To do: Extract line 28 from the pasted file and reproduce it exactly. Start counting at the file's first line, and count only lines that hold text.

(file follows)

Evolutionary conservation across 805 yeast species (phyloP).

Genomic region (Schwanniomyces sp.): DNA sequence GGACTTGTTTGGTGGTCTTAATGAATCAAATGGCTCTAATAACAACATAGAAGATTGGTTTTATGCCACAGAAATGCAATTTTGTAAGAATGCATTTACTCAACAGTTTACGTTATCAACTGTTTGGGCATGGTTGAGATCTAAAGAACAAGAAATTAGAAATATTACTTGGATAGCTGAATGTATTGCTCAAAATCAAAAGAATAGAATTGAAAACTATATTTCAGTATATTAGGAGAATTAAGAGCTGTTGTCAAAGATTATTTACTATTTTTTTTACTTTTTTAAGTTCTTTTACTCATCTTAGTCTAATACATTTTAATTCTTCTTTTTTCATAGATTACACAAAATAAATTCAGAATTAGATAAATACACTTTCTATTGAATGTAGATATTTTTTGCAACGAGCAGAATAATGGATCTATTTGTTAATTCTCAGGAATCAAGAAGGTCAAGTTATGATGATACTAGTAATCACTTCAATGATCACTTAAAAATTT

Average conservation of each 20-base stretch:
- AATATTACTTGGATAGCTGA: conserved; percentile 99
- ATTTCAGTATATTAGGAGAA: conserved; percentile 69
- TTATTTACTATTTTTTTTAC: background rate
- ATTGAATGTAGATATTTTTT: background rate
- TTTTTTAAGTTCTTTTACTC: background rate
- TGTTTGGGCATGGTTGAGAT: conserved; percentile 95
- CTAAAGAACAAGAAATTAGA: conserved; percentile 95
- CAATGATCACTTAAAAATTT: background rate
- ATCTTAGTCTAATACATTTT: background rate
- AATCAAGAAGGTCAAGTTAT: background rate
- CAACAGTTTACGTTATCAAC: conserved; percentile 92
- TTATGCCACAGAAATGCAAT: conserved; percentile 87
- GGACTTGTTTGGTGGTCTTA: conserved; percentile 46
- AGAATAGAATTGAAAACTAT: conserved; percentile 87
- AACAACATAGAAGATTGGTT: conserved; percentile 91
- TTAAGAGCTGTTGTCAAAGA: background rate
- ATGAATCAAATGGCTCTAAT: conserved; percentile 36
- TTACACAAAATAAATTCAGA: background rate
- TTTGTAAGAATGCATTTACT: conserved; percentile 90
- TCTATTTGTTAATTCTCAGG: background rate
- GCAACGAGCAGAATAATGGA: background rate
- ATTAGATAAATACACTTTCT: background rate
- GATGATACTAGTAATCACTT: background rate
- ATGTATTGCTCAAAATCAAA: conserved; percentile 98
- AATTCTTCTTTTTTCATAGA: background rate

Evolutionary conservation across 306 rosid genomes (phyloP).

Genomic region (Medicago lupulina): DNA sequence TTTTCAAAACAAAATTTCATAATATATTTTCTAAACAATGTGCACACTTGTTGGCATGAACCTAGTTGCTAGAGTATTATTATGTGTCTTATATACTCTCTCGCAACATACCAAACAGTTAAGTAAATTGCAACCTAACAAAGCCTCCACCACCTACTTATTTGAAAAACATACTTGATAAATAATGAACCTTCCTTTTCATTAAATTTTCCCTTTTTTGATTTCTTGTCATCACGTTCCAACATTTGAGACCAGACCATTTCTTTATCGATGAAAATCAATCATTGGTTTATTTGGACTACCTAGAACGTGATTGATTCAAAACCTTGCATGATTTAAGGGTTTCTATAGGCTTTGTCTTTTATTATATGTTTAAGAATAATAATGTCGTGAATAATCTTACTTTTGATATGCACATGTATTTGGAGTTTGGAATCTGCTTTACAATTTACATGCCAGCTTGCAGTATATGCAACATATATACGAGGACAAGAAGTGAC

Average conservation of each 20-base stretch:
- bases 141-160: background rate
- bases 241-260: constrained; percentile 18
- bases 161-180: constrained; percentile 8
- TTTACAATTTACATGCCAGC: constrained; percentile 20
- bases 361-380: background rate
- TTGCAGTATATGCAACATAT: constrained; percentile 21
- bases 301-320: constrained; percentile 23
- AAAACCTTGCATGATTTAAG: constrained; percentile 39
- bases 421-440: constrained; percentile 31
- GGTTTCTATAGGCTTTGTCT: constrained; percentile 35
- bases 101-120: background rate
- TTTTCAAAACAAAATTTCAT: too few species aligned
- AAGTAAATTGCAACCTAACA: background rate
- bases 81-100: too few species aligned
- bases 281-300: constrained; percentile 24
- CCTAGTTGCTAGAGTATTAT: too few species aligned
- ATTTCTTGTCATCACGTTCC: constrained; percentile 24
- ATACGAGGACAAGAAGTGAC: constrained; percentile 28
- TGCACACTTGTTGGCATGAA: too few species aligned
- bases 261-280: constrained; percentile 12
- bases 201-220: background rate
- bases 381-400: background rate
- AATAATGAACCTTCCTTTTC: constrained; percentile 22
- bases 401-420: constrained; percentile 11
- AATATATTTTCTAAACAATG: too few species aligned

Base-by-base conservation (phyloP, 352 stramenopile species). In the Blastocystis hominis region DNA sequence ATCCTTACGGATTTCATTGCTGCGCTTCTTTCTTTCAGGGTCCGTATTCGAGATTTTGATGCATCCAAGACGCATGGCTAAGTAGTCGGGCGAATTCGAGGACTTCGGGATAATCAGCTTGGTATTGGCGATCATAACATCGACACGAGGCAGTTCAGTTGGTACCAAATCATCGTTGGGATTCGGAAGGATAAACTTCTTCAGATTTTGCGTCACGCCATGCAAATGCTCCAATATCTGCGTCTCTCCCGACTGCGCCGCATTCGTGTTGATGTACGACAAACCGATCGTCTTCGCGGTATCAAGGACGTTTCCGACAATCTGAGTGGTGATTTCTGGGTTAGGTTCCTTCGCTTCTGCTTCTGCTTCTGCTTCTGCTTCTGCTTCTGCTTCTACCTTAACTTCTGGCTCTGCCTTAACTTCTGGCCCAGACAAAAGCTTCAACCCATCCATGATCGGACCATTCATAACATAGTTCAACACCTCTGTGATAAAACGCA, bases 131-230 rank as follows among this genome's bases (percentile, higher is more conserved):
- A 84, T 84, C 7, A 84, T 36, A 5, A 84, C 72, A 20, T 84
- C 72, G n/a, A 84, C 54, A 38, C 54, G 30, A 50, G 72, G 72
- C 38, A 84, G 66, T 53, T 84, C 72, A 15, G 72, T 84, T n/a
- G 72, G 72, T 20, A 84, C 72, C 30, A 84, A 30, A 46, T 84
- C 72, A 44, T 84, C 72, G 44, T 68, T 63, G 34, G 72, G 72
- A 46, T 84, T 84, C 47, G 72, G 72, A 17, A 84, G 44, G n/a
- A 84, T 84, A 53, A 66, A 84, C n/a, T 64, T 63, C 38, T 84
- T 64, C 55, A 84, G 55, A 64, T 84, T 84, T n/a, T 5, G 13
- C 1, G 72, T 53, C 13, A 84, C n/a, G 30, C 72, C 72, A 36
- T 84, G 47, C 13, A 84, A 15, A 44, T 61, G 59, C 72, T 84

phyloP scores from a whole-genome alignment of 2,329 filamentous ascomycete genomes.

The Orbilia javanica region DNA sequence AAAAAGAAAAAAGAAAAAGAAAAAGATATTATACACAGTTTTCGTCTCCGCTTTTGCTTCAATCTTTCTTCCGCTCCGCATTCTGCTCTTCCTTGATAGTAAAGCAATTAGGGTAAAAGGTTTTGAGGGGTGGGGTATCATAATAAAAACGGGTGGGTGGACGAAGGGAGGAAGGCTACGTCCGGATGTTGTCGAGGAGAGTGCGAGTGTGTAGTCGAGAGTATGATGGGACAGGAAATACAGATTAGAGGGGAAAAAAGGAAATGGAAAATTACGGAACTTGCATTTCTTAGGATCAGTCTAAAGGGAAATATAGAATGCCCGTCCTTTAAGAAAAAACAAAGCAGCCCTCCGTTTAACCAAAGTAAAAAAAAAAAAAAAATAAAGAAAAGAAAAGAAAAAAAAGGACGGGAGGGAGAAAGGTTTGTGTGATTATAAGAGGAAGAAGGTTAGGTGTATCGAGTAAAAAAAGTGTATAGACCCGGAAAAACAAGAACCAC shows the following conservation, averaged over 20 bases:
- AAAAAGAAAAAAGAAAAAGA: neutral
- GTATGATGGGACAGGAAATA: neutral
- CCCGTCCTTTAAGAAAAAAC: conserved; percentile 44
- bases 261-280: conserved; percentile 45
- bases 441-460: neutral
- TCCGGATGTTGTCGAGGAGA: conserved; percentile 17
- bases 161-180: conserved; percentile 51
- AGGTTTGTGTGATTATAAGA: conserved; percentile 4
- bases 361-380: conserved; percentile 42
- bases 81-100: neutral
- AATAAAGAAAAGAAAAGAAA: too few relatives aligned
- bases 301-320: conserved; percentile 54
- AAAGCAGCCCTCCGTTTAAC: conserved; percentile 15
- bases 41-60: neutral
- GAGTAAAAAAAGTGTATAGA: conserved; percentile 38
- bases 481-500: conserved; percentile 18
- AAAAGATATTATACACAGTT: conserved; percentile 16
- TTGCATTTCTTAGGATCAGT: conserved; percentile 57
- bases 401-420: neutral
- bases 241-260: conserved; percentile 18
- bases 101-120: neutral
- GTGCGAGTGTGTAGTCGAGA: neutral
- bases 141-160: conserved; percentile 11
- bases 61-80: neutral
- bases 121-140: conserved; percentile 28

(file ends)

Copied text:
- AATTCTTCTTTTTTCATAGA: background rate